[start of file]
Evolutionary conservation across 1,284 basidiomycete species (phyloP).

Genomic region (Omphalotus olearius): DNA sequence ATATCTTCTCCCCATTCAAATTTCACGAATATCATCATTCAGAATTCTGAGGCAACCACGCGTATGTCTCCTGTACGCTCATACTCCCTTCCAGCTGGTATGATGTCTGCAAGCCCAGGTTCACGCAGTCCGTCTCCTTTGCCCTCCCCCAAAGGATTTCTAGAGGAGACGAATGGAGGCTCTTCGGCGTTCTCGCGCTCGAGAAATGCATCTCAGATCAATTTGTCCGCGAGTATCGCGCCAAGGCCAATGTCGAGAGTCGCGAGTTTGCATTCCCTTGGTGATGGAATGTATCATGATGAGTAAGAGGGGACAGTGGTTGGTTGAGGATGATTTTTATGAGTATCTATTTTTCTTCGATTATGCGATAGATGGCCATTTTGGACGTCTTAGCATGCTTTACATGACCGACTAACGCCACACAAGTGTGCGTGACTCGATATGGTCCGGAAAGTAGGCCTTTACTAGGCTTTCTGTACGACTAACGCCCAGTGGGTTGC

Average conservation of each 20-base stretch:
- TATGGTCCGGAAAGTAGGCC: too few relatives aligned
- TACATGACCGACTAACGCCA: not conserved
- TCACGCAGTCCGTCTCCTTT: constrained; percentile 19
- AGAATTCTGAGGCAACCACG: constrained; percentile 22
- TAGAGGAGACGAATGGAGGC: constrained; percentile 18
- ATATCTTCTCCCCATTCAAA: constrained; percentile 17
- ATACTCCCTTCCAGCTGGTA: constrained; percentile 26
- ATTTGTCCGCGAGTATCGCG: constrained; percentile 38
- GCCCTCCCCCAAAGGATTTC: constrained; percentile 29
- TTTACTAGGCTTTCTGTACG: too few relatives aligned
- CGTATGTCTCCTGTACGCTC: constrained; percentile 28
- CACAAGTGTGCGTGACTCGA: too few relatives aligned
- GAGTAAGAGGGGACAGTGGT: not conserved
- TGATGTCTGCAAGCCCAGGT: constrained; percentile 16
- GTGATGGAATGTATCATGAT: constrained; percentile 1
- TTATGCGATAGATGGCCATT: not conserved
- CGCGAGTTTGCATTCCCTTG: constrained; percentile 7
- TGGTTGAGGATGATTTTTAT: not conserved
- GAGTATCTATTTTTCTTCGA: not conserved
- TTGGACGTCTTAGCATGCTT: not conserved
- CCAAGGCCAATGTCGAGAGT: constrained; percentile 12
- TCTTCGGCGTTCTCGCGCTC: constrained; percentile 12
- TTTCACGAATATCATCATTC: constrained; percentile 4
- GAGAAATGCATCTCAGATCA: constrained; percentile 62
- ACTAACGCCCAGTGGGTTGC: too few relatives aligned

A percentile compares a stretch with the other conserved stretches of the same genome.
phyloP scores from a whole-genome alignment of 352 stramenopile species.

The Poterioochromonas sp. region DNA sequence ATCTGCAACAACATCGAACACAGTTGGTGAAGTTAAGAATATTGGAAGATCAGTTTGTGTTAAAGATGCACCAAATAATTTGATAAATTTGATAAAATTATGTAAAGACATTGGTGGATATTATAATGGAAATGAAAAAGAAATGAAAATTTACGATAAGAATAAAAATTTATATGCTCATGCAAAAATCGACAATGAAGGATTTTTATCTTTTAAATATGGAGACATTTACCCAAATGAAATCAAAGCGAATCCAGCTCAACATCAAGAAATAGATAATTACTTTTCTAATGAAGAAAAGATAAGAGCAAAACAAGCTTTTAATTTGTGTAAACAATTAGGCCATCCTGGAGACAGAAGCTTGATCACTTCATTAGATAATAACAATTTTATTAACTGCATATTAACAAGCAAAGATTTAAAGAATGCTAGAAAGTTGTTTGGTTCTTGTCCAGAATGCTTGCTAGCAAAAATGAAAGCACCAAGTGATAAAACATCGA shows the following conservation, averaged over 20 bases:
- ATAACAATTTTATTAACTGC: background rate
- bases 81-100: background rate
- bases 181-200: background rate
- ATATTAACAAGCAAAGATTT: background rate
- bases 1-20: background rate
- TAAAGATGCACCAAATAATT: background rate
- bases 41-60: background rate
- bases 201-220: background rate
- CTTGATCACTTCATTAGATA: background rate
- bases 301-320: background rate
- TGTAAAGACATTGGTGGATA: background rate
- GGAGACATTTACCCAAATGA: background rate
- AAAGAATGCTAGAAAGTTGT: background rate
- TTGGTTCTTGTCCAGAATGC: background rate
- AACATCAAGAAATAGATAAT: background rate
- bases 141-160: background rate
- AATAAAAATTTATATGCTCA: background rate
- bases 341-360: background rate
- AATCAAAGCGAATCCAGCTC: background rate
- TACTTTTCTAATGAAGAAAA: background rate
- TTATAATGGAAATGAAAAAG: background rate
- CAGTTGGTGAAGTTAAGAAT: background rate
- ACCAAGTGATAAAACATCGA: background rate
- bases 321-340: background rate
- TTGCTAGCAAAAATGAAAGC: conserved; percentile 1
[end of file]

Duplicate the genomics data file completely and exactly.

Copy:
Evolutionary conservation across 1,284 basidiomycete species (phyloP).

Genomic region (Omphalotus olearius): DNA sequence ATATCTTCTCCCCATTCAAATTTCACGAATATCATCATTCAGAATTCTGAGGCAACCACGCGTATGTCTCCTGTACGCTCATACTCCCTTCCAGCTGGTATGATGTCTGCAAGCCCAGGTTCACGCAGTCCGTCTCCTTTGCCCTCCCCCAAAGGATTTCTAGAGGAGACGAATGGAGGCTCTTCGGCGTTCTCGCGCTCGAGAAATGCATCTCAGATCAATTTGTCCGCGAGTATCGCGCCAAGGCCAATGTCGAGAGTCGCGAGTTTGCATTCCCTTGGTGATGGAATGTATCATGATGAGTAAGAGGGGACAGTGGTTGGTTGAGGATGATTTTTATGAGTATCTATTTTTCTTCGATTATGCGATAGATGGCCATTTTGGACGTCTTAGCATGCTTTACATGACCGACTAACGCCACACAAGTGTGCGTGACTCGATATGGTCCGGAAAGTAGGCCTTTACTAGGCTTTCTGTACGACTAACGCCCAGTGGGTTGC

Average conservation of each 20-base stretch:
- TATGGTCCGGAAAGTAGGCC: too few relatives aligned
- TACATGACCGACTAACGCCA: not conserved
- TCACGCAGTCCGTCTCCTTT: constrained; percentile 19
- AGAATTCTGAGGCAACCACG: constrained; percentile 22
- TAGAGGAGACGAATGGAGGC: constrained; percentile 18
- ATATCTTCTCCCCATTCAAA: constrained; percentile 17
- ATACTCCCTTCCAGCTGGTA: constrained; percentile 26
- ATTTGTCCGCGAGTATCGCG: constrained; percentile 38
- GCCCTCCCCCAAAGGATTTC: constrained; percentile 29
- TTTACTAGGCTTTCTGTACG: too few relatives aligned
- CGTATGTCTCCTGTACGCTC: constrained; percentile 28
- CACAAGTGTGCGTGACTCGA: too few relatives aligned
- GAGTAAGAGGGGACAGTGGT: not conserved
- TGATGTCTGCAAGCCCAGGT: constrained; percentile 16
- GTGATGGAATGTATCATGAT: constrained; percentile 1
- TTATGCGATAGATGGCCATT: not conserved
- CGCGAGTTTGCATTCCCTTG: constrained; percentile 7
- TGGTTGAGGATGATTTTTAT: not conserved
- GAGTATCTATTTTTCTTCGA: not conserved
- TTGGACGTCTTAGCATGCTT: not conserved
- CCAAGGCCAATGTCGAGAGT: constrained; percentile 12
- TCTTCGGCGTTCTCGCGCTC: constrained; percentile 12
- TTTCACGAATATCATCATTC: constrained; percentile 4
- GAGAAATGCATCTCAGATCA: constrained; percentile 62
- ACTAACGCCCAGTGGGTTGC: too few relatives aligned

A percentile compares a stretch with the other conserved stretches of the same genome.
phyloP scores from a whole-genome alignment of 352 stramenopile species.

The Poterioochromonas sp. region DNA sequence ATCTGCAACAACATCGAACACAGTTGGTGAAGTTAAGAATATTGGAAGATCAGTTTGTGTTAAAGATGCACCAAATAATTTGATAAATTTGATAAAATTATGTAAAGACATTGGTGGATATTATAATGGAAATGAAAAAGAAATGAAAATTTACGATAAGAATAAAAATTTATATGCTCATGCAAAAATCGACAATGAAGGATTTTTATCTTTTAAATATGGAGACATTTACCCAAATGAAATCAAAGCGAATCCAGCTCAACATCAAGAAATAGATAATTACTTTTCTAATGAAGAAAAGATAAGAGCAAAACAAGCTTTTAATTTGTGTAAACAATTAGGCCATCCTGGAGACAGAAGCTTGATCACTTCATTAGATAATAACAATTTTATTAACTGCATATTAACAAGCAAAGATTTAAAGAATGCTAGAAAGTTGTTTGGTTCTTGTCCAGAATGCTTGCTAGCAAAAATGAAAGCACCAAGTGATAAAACATCGA shows the following conservation, averaged over 20 bases:
- ATAACAATTTTATTAACTGC: background rate
- bases 81-100: background rate
- bases 181-200: background rate
- ATATTAACAAGCAAAGATTT: background rate
- bases 1-20: background rate
- TAAAGATGCACCAAATAATT: background rate
- bases 41-60: background rate
- bases 201-220: background rate
- CTTGATCACTTCATTAGATA: background rate
- bases 301-320: background rate
- TGTAAAGACATTGGTGGATA: background rate
- GGAGACATTTACCCAAATGA: background rate
- AAAGAATGCTAGAAAGTTGT: background rate
- TTGGTTCTTGTCCAGAATGC: background rate
- AACATCAAGAAATAGATAAT: background rate
- bases 141-160: background rate
- AATAAAAATTTATATGCTCA: background rate
- bases 341-360: background rate
- AATCAAAGCGAATCCAGCTC: background rate
- TACTTTTCTAATGAAGAAAA: background rate
- TTATAATGGAAATGAAAAAG: background rate
- CAGTTGGTGAAGTTAAGAAT: background rate
- ACCAAGTGATAAAACATCGA: background rate
- bases 321-340: background rate
- TTGCTAGCAAAAATGAAAGC: conserved; percentile 1